News from around the Ojai Valley

OVLC head to take on Conejo open space

web provided Brian Stark 1
Photo provided
Brian Stark at Ojai Valley Land Conservancy’s Ventura River Preserve.

Perry Van Houten, Ojai Valley News reporter
Brian Stark says none of his accomplishments at Ojai Valley Land Conservancy would have been possible without the support of the community.
Land trusts don't happen just anywhere, according to Stark. "They happen where there's this intersection of a caring population and pieces of land that people care about," he said.
On May 17, Stark, 53, announced he was stepping down after nine years with OVLC, nearly half of that as executive director, to become administrator for the Conejo Open Space Conservation Agency, near his home in Thousand Oaks.
Raised in Santa Monica, Stark’s interest in land issues grew from summers he spent at his grandparents’ cattle ranch in Nebraska. Between ranch chores, he’d ride horses and go hiking in the hills. As a Boy Scout he did a lot of backpacking and camping.
Stark earned college degrees in social science and geography. “In a way, I studied people and land,” he said. “That’s what we’re really doing here — connecting people with land in a way that makes them want to save it and protect it.”
In his first five years of large-scale projects on OVLC preserves, Stark managed the re-route of Rice Creek, in the Ventura River Preserve, back to its natural location, after 90 years of diversion. “It’s not every day you get to move a river. In a way, I felt that we were undoing a historic wrong out there,” he said.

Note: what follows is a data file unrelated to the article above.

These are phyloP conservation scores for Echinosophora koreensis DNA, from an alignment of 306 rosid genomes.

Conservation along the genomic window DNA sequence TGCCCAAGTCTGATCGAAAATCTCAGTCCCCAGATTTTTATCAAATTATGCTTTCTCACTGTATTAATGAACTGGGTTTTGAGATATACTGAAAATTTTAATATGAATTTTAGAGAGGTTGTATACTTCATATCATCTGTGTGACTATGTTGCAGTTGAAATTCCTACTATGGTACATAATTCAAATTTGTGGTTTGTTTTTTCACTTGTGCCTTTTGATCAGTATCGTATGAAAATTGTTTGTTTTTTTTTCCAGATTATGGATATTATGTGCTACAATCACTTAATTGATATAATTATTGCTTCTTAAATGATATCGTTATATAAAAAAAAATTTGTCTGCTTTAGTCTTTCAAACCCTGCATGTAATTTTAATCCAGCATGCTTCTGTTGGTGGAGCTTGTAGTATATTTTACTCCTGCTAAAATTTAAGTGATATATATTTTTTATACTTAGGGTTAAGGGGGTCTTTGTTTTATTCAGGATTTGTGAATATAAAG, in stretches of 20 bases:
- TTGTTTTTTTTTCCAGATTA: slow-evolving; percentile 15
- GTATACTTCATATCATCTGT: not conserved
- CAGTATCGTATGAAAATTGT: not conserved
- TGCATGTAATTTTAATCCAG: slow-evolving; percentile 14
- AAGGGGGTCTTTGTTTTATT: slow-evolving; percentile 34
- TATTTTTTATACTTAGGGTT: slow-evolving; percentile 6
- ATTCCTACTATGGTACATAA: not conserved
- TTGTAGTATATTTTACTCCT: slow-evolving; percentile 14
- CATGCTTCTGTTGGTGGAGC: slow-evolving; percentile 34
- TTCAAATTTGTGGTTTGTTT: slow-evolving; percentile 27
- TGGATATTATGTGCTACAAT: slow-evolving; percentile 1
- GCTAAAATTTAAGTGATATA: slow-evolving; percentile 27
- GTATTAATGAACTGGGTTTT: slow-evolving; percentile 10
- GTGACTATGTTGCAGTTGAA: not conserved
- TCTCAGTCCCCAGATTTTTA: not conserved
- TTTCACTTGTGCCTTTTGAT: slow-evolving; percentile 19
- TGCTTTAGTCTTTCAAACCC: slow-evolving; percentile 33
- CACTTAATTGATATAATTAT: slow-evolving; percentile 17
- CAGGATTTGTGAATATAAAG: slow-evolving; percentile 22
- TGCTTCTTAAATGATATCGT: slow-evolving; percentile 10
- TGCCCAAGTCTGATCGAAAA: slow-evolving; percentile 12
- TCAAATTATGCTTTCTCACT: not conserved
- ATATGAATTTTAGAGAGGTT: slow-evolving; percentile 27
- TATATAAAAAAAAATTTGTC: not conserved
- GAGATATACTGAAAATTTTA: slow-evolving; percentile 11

At the Ojai Meadows Preserve, Stark led a project to restore oak woodlands and wetlands. “We can look back and see that 100 bird species are utilizing the preserve since the restoration started. That’s how you know you’ve created something special.”
Stark said public usage on OVLC’s preserves has never been higher and the number of supporters over the years has grown to some 1,300 households. “The organization has a community around it that inoculates the group against failure. We feel like we’ve reached this point where OVLC is an integral part of our community.”
That community showed its support after the smoke had cleared from the Thomas Fire. “They showed up big with donations. We had 200 new people sign up as volunteers; hundreds of new, first-time donors,” said Stark, who added he has great confidence in the organization. “I’ve got a very talented staff, a very involved board and an extremely supportive community — the recipe for continued success and growth.”
Stark said the work of land trusts is to tip the balance, to where there’s a competitive advantage for native plants, animals and birds. “We set nature onto a course, where ultimately it’s a sustainable thing that doesn’t need our human input. But for all the work I’ve done … I don’t think I’ve ever created anything that was any better than what nature would have done on its own, given the opportunity,” he said.
Current OVLC board president Roger Essick will serve as interim executive director of the organization while the search for Stark’s replacement is going on.
Stark is excited to be caring for land managed by COSCA, open spaces he enjoys every weekend. “They’re in a very similar situation as OVLC. They have a lot of land to take care of and resources are limited.” And both have just had big fires. “It’s an exciting opportunity to work really close to home and be fully present in the community I live in,” he said.
Stark said he’s looking forward to watching OVLC thrive and plans to stay involved in the organization. “I’m going to be a donor and, to the extent I can, I’m going to come up here and volunteer. I love the valley and I love the people here in the valley I’ve gotten to know,” he said.
Stark is confident OVLC and the community will continue to work together to further the organization’s mission of protecting Ojai’s views, trails, water and wildlife, for many years to come. “I’m optimistic for the future,” he said, “that there’s another generation of people coming up that care; that they’ll continue to fight for the protection of open space.”